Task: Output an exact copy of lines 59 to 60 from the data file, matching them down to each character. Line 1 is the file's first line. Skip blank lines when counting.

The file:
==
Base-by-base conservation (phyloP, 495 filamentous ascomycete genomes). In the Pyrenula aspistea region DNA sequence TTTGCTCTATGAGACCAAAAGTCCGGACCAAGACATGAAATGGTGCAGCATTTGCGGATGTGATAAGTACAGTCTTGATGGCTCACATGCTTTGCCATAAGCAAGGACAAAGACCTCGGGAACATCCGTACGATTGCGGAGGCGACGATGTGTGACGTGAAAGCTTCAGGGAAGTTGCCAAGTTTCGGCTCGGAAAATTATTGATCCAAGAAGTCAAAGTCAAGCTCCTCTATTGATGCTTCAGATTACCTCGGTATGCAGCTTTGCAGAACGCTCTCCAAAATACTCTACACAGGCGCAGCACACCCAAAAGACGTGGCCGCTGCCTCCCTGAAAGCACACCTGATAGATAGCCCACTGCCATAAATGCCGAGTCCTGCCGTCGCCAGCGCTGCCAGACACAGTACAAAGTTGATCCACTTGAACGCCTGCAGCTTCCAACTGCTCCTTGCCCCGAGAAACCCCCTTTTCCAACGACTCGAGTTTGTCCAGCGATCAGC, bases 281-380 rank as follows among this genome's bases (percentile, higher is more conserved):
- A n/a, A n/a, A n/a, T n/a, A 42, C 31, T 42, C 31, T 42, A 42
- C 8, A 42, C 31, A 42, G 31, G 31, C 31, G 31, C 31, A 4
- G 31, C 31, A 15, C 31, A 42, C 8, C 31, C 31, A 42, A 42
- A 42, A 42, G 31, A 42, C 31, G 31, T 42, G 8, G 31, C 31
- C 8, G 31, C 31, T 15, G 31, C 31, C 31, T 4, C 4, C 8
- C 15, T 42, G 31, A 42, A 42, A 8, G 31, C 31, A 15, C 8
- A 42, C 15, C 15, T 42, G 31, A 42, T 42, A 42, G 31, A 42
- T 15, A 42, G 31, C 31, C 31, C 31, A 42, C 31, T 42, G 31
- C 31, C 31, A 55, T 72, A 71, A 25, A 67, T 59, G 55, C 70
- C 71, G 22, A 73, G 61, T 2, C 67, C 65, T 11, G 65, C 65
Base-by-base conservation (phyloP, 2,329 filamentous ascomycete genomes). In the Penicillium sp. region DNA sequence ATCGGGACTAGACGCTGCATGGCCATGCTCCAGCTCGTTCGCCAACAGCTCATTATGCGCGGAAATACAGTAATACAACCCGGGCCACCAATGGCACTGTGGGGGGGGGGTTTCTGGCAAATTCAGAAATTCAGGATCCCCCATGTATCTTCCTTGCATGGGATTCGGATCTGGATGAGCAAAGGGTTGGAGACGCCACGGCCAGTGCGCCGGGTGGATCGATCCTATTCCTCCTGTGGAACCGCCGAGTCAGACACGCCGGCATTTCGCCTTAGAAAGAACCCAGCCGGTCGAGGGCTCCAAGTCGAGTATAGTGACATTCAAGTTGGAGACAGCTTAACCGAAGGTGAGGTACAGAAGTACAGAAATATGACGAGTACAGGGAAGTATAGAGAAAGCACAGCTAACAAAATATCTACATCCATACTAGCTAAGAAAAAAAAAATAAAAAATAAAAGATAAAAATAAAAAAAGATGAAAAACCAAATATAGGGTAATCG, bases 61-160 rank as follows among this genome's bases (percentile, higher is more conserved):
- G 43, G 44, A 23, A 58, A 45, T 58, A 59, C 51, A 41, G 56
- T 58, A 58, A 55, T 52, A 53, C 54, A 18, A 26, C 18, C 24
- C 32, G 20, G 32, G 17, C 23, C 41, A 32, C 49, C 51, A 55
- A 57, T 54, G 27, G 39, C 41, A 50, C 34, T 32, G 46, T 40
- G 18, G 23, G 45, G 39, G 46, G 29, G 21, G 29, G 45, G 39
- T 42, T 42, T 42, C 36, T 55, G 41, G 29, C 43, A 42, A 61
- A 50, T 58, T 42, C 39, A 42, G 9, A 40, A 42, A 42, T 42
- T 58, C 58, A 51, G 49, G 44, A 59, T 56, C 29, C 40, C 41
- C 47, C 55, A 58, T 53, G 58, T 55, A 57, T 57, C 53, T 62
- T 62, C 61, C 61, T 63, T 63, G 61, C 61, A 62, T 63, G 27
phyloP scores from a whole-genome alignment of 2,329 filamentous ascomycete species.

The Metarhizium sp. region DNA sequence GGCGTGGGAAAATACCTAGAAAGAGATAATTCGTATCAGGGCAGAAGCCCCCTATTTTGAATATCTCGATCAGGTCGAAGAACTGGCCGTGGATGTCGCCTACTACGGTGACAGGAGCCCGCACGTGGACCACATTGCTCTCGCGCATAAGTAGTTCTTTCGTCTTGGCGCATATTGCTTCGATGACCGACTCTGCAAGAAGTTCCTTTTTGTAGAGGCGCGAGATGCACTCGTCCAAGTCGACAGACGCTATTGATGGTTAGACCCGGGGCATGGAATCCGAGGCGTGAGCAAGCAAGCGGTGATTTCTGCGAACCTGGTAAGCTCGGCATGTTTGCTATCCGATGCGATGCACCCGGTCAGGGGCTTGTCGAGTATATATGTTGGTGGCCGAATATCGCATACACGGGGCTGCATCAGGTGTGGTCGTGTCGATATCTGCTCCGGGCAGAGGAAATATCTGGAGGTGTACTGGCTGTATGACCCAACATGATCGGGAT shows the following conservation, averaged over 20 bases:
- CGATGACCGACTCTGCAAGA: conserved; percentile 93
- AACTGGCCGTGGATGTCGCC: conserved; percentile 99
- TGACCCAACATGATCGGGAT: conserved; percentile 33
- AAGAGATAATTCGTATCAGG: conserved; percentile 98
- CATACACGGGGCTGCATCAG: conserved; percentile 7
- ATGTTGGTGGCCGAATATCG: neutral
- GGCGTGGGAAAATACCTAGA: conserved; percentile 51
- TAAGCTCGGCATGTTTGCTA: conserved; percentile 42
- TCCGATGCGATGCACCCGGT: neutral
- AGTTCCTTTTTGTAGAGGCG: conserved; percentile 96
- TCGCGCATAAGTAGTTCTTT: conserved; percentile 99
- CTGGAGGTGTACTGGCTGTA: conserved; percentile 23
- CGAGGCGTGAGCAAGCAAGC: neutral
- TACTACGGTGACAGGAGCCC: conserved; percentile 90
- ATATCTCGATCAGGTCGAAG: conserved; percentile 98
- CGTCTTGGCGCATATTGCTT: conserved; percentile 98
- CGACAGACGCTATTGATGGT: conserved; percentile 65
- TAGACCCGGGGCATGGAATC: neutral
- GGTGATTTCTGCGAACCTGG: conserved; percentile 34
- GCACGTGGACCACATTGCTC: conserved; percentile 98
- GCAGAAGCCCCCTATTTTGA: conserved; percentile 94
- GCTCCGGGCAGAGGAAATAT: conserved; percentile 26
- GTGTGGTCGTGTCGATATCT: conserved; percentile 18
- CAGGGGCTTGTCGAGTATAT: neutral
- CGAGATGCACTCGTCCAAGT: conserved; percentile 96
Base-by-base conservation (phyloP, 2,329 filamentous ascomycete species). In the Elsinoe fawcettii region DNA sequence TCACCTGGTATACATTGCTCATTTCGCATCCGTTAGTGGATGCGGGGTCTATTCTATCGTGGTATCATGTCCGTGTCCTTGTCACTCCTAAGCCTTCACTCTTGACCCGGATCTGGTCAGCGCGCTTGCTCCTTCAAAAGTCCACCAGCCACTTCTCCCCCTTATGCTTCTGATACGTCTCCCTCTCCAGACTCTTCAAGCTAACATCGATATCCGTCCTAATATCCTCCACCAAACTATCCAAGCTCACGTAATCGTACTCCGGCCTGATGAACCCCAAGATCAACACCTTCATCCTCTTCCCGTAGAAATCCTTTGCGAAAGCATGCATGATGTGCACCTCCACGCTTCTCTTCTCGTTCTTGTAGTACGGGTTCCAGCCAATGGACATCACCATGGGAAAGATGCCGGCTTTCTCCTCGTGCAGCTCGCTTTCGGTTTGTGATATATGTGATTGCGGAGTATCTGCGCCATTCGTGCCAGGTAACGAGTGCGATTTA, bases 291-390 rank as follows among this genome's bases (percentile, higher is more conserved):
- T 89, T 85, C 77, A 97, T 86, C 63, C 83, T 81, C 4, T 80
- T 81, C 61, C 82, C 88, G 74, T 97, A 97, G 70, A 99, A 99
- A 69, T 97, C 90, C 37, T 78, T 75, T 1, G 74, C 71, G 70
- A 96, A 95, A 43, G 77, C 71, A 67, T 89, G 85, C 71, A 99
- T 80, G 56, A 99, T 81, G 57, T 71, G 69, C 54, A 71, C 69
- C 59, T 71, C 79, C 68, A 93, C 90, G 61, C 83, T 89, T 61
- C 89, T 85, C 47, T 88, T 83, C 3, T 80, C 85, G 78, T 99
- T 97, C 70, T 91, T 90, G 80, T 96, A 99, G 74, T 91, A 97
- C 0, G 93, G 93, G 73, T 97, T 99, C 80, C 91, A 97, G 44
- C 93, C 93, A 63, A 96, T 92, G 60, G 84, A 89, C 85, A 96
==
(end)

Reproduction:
- C 0, G 93, G 93, G 73, T 97, T 99, C 80, C 91, A 97, G 44
- C 93, C 93, A 63, A 96, T 92, G 60, G 84, A 89, C 85, A 96